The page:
“Do you obey Chinese law or sharia?” instructors asked. “Do you understand why religion is dangerous?”

    One by one, internees would stand up before 60 of their classmates to present self-criticisms of their religious history, Bekali said. The detainees would also have to criticise and be criticised by their peers. Those who parroted official lines particularly well or lashed into their fellow internees viciously were awarded points and could be transferred to more comfortable surroundings in other buildings, he said.

    “I was taught the Holy Koran by my father and I learned it because I didn’t know better,” Bekali heard one say.

    “I travelled outside China without knowing that I could be exposed to extremist thoughts abroad,” Bekali recalled another saying. “Now I know.”

    A Uygur woman told AP she was held in a centre in the city of Hotan in 2016. She said she and fellow prisoners repeatedly were forced to apologise for wearing long clothes in Muslim style, praying, teaching the Koran to their children and asking imams to name their children.

    Praying at a mosque on any day other than Friday was a sign of extremism; so was attending Friday prayers outside their village or having Quranic verses or graphics on their phones.

    While instructors watched, those who confessed to such behaviour were told to repeat over and over: “We have done illegal things, but we now know better.”

    Other detainees and a re-education camp instructor tell similar stories.

    In mid-2017, a Uygur former on-air reporter for Xinjiang TV known as Eldost was recruited to teach Chinese history and culture in an indoctrination camp because he spoke excellent Mandarin. He had no choice.

    The re-education system, Eldost said, classified internees into three levels of security and duration of sentences.

    The first group typically consisted of illiterate minority farmers who didn’t commit any ostensible crimes other than not speaking Chinese. The second class was made up of people who were caught at home or on their smartphones with religious content or so-called separatist materials, such as lectures by the jailed Uygur intellectual Ilham Tohti.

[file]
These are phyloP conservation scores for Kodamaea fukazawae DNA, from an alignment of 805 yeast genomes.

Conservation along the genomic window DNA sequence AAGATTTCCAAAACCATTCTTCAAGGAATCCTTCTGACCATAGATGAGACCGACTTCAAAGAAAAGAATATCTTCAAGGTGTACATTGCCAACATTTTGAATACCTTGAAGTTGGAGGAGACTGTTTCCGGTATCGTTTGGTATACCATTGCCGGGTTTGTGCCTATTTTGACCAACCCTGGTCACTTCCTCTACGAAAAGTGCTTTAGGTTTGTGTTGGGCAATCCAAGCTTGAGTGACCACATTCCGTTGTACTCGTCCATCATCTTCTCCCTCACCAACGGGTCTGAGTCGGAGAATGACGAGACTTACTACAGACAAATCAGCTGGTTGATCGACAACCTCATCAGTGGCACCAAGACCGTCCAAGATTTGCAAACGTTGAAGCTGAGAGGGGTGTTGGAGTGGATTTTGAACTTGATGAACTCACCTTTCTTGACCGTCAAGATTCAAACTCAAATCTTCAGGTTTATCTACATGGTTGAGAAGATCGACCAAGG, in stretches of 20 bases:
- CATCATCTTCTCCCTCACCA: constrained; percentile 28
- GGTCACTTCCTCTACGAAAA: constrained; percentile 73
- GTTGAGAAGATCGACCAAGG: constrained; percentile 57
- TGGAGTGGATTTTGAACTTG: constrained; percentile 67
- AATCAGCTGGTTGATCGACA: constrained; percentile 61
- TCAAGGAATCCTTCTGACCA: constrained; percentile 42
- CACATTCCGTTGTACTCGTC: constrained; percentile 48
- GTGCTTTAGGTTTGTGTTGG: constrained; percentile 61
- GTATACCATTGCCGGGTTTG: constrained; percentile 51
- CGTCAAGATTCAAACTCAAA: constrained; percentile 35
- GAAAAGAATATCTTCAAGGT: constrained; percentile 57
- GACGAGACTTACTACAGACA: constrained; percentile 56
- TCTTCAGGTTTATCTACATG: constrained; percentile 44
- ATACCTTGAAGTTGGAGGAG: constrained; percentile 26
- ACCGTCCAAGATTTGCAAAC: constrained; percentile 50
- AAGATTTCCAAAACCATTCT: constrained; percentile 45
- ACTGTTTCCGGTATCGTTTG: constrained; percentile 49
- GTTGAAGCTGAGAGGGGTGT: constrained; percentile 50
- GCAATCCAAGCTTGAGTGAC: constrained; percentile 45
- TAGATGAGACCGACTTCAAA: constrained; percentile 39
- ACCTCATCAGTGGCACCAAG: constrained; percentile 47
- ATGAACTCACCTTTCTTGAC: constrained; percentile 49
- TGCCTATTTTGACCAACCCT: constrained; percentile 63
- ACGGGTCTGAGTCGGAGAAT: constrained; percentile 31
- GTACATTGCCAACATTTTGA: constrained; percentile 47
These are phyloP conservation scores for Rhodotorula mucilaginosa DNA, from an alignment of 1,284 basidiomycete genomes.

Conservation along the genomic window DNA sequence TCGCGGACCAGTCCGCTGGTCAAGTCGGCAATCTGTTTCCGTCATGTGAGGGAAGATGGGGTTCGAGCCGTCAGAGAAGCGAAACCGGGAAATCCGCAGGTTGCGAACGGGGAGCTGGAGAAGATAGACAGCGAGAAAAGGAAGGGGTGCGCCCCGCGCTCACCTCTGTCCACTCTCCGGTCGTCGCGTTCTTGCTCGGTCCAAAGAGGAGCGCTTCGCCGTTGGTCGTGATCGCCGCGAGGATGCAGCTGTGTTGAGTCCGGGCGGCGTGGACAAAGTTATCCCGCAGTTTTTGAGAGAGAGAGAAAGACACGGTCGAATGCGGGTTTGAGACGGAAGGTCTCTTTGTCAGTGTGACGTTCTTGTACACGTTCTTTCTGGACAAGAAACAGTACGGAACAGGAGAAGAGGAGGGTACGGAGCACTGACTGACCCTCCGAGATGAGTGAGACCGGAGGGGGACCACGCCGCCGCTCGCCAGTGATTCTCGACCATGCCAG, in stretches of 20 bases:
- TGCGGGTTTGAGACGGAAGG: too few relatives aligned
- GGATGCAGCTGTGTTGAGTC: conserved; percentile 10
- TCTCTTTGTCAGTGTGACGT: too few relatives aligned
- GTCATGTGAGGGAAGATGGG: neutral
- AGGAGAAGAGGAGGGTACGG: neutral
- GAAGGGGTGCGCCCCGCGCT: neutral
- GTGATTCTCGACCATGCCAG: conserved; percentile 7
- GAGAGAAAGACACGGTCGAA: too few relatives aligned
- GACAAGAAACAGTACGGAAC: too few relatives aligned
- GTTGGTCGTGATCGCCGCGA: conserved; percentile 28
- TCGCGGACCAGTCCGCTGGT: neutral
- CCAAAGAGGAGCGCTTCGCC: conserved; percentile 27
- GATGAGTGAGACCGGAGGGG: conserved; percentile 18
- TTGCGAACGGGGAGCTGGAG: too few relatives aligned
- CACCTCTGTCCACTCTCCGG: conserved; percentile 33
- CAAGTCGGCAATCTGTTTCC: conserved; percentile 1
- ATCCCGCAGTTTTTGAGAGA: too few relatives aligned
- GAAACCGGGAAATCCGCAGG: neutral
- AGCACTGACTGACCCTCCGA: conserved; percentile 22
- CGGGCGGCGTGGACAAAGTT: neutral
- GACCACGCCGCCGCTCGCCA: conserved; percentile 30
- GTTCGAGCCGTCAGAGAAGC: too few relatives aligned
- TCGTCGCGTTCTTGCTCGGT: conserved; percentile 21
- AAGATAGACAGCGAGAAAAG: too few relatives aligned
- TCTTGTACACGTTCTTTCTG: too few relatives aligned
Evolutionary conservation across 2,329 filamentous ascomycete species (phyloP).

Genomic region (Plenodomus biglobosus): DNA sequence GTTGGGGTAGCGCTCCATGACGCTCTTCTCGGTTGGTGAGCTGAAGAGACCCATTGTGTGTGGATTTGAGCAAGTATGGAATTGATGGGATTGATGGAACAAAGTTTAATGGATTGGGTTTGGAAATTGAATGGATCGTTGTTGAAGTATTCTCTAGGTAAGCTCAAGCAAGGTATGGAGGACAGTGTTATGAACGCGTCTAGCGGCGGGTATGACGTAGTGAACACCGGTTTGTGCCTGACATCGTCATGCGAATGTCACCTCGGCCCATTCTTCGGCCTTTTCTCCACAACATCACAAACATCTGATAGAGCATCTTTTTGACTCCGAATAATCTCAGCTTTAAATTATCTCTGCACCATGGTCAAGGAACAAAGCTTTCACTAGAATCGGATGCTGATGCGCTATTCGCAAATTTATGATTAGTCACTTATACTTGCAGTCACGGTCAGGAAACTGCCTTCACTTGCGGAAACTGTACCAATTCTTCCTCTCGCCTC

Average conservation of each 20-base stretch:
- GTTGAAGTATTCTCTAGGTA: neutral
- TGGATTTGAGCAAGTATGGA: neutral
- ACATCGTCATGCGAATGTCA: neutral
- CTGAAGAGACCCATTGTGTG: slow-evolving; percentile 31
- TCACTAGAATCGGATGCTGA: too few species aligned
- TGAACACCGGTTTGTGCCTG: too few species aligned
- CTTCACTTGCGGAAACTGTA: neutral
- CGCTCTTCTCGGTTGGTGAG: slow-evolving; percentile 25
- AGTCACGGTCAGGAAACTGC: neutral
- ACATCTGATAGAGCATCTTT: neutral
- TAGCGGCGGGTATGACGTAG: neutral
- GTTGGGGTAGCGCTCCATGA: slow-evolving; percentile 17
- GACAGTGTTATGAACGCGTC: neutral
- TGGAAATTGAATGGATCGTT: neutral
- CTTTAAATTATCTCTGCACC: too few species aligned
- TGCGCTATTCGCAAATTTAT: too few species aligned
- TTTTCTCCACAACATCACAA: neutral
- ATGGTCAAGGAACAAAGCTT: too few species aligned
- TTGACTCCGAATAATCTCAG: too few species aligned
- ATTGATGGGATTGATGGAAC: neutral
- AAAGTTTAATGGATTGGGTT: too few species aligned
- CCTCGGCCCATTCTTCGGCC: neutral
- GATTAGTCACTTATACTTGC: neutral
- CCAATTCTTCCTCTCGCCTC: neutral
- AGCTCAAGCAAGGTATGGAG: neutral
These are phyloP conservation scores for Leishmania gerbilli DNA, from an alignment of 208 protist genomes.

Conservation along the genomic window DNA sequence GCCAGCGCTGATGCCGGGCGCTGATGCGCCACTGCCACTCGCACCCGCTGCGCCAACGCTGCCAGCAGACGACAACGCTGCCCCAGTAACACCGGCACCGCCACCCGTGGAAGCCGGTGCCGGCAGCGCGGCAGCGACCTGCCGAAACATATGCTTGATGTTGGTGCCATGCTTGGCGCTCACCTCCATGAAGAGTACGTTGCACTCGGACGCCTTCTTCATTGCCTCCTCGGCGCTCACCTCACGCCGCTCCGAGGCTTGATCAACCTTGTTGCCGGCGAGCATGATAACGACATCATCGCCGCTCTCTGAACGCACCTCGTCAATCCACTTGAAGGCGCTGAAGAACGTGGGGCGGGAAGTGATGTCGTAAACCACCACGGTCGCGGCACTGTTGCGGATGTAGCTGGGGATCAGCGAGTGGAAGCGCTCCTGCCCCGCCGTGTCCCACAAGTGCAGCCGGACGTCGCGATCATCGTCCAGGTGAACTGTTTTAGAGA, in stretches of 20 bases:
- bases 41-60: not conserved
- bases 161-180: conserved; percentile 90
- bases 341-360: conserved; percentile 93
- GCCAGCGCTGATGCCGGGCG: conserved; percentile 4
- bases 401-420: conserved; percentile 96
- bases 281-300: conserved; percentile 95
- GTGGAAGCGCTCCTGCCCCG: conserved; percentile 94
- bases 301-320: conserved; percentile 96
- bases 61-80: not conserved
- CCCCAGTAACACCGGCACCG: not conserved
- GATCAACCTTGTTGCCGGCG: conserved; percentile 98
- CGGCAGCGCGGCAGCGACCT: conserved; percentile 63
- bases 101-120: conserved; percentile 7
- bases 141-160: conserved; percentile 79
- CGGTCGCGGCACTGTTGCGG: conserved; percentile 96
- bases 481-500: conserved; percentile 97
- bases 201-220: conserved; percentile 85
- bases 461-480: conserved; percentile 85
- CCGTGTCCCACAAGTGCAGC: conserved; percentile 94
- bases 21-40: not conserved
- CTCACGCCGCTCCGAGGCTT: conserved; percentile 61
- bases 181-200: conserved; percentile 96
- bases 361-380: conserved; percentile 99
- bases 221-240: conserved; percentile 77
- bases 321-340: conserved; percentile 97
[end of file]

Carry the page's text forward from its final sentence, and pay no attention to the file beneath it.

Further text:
The final group was made up of those who had studied religion abroad and came back, or were seen to be affiliated with foreign elements.

    In the latter cases, internees were often were sentenced to prison terms of 10 to 15 years, Eldost said.

    While he was teaching, Eldost once saw through the window 20 students driven into the courtyard. Two rows of guards waited for them and beat them as soon as they got out of the police van. He later heard that the internees were recent arrivals who had studied religion in the Middle East.

    Violence was not regularly dispensed, but every internee AP spoke to saw at least one incident of rough treatment or beatings.

    Eldost said the instruction was aimed at showing how backward traditional Uygur culture is and how repressive fundamentalist Islam is compared to a progressive Communist Party. The internees’ confessions of their backwardness helped drive the point home.

    “Internees are told to repeat those confessions to the point where, when they are finally freed, they believe that they owe the country a lot, that they could never repay the party,” said Eldost, who escaped from China in August after paying a bribe.

    Eldost said he tried in little ways to help his internees. Tasked with teaching the Three Character Classic, a Confucian standard taught widely in junior schools, he would make up mnemonic devices to help his students – including elderly or illiterate Uygur farmers who barely knew their own language – recite a few lines.

    He also advised students to stop habitually saying “praise God” in Arabic and Uygur because other instructors punished them for it.

    Every time he went to sleep in a room with 80 others, he said, the last thing he would hear was the sound of misery.

    “I heard people crying every night,” he said. “That was the saddest experience in my life.”

    Another former detainee, a Uygur from Hotan in southern Xinjiang, said his newly built centre had just 90 people in two classes in 2015. There, a government instructor claimed said that Uygur women historically did not wear underwear, braided their hair to signal their sexual availability, and had dozens of sexual partners.

    “It made me so angry,” the detainee said. “These kinds of explanations of Uygur women humiliated me. I still remember this story every time I think about this, I feel like a knife cut a hole in my chest.”